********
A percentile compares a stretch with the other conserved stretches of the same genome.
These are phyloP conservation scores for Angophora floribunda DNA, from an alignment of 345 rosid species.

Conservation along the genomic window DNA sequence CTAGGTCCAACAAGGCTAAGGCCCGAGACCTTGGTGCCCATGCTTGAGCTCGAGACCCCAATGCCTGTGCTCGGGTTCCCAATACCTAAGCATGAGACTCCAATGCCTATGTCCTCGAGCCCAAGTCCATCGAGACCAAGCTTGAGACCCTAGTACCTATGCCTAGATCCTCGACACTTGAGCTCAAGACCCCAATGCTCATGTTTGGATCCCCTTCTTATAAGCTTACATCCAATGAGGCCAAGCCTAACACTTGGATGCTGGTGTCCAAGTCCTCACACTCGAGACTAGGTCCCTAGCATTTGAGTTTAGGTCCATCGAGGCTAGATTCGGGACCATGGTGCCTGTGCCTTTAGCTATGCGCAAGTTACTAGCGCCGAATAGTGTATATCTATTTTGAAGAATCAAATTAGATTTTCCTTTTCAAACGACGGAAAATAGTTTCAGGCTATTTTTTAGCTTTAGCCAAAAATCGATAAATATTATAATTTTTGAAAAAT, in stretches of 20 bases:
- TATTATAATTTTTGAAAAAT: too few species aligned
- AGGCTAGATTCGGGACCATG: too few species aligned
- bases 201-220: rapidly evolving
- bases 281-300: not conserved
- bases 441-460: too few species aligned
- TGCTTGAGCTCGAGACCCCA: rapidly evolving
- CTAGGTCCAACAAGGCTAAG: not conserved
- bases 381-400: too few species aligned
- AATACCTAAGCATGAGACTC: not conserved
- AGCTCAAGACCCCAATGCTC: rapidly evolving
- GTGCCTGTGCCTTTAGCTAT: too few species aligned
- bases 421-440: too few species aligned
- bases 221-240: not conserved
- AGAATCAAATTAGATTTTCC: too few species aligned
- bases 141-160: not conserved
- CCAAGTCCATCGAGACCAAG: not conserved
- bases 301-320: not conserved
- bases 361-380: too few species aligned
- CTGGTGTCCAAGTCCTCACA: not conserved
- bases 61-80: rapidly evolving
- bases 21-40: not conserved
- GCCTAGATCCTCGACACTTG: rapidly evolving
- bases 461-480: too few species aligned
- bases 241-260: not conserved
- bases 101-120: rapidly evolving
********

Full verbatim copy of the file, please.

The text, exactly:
A percentile compares a stretch with the other conserved stretches of the same genome.
These are phyloP conservation scores for Angophora floribunda DNA, from an alignment of 345 rosid species.

Conservation along the genomic window DNA sequence CTAGGTCCAACAAGGCTAAGGCCCGAGACCTTGGTGCCCATGCTTGAGCTCGAGACCCCAATGCCTGTGCTCGGGTTCCCAATACCTAAGCATGAGACTCCAATGCCTATGTCCTCGAGCCCAAGTCCATCGAGACCAAGCTTGAGACCCTAGTACCTATGCCTAGATCCTCGACACTTGAGCTCAAGACCCCAATGCTCATGTTTGGATCCCCTTCTTATAAGCTTACATCCAATGAGGCCAAGCCTAACACTTGGATGCTGGTGTCCAAGTCCTCACACTCGAGACTAGGTCCCTAGCATTTGAGTTTAGGTCCATCGAGGCTAGATTCGGGACCATGGTGCCTGTGCCTTTAGCTATGCGCAAGTTACTAGCGCCGAATAGTGTATATCTATTTTGAAGAATCAAATTAGATTTTCCTTTTCAAACGACGGAAAATAGTTTCAGGCTATTTTTTAGCTTTAGCCAAAAATCGATAAATATTATAATTTTTGAAAAAT, in stretches of 20 bases:
- TATTATAATTTTTGAAAAAT: too few species aligned
- AGGCTAGATTCGGGACCATG: too few species aligned
- bases 201-220: rapidly evolving
- bases 281-300: not conserved
- bases 441-460: too few species aligned
- TGCTTGAGCTCGAGACCCCA: rapidly evolving
- CTAGGTCCAACAAGGCTAAG: not conserved
- bases 381-400: too few species aligned
- AATACCTAAGCATGAGACTC: not conserved
- AGCTCAAGACCCCAATGCTC: rapidly evolving
- GTGCCTGTGCCTTTAGCTAT: too few species aligned
- bases 421-440: too few species aligned
- bases 221-240: not conserved
- AGAATCAAATTAGATTTTCC: too few species aligned
- bases 141-160: not conserved
- CCAAGTCCATCGAGACCAAG: not conserved
- bases 301-320: not conserved
- bases 361-380: too few species aligned
- CTGGTGTCCAAGTCCTCACA: not conserved
- bases 61-80: rapidly evolving
- bases 21-40: not conserved
- GCCTAGATCCTCGACACTTG: rapidly evolving
- bases 461-480: too few species aligned
- bases 241-260: not conserved
- bases 101-120: rapidly evolving